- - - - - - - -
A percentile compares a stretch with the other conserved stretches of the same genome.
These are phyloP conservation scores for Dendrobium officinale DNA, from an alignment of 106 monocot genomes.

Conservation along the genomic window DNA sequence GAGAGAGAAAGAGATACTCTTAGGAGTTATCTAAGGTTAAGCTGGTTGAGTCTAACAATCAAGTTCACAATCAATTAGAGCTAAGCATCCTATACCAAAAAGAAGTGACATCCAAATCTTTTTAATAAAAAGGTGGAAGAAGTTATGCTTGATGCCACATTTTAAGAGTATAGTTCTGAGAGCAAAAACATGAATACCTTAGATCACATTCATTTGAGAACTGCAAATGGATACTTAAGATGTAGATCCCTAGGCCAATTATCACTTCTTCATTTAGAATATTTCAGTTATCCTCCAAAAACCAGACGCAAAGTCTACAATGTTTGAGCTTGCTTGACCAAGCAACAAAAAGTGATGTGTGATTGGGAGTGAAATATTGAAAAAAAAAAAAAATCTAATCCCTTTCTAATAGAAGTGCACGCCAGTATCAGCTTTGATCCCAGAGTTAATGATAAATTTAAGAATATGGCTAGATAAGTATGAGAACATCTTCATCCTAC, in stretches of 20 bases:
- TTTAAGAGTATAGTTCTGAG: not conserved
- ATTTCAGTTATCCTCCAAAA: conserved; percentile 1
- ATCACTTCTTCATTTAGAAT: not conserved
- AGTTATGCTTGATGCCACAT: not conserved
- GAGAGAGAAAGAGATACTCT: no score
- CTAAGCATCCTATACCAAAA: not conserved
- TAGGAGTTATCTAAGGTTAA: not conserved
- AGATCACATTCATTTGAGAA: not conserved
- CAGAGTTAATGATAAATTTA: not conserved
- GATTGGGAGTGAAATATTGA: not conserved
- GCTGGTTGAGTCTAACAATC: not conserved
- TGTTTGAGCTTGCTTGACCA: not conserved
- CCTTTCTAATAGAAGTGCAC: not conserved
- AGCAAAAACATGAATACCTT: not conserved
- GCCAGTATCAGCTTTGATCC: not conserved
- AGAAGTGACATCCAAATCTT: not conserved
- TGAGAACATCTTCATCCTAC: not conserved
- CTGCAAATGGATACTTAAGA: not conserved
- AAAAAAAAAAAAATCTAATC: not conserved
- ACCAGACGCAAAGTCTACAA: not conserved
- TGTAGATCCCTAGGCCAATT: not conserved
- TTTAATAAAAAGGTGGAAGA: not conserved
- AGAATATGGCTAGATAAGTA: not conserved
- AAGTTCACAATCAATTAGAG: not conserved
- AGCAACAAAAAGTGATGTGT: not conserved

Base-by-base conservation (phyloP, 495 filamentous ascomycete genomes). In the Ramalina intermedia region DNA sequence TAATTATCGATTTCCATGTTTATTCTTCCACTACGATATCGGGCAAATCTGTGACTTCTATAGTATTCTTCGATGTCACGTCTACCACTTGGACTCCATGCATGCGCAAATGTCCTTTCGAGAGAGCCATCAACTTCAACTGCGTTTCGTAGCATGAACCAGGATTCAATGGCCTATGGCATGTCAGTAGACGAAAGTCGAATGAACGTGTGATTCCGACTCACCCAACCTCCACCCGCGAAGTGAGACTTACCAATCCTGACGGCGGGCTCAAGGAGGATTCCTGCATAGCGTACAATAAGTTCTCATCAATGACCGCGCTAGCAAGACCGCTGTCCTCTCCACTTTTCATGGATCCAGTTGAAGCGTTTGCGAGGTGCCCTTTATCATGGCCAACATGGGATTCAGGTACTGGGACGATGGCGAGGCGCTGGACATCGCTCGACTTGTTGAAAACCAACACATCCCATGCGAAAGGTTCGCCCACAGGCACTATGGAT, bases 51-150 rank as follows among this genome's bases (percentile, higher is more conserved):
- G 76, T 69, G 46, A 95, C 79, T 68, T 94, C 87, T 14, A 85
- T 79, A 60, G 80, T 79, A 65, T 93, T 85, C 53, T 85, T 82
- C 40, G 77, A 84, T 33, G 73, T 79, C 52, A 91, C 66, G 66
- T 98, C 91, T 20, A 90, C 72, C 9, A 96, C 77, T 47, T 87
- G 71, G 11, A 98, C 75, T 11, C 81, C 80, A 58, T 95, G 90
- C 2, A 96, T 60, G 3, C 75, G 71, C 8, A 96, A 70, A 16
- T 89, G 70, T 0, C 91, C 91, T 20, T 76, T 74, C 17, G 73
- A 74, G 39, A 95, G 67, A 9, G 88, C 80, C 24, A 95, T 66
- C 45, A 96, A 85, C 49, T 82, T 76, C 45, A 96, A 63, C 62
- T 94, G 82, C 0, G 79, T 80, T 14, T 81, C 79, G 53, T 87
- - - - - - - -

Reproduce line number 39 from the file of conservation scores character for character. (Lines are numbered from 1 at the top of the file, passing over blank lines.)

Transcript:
- T 94, G 82, C 0, G 79, T 80, T 14, T 81, C 79, G 53, T 87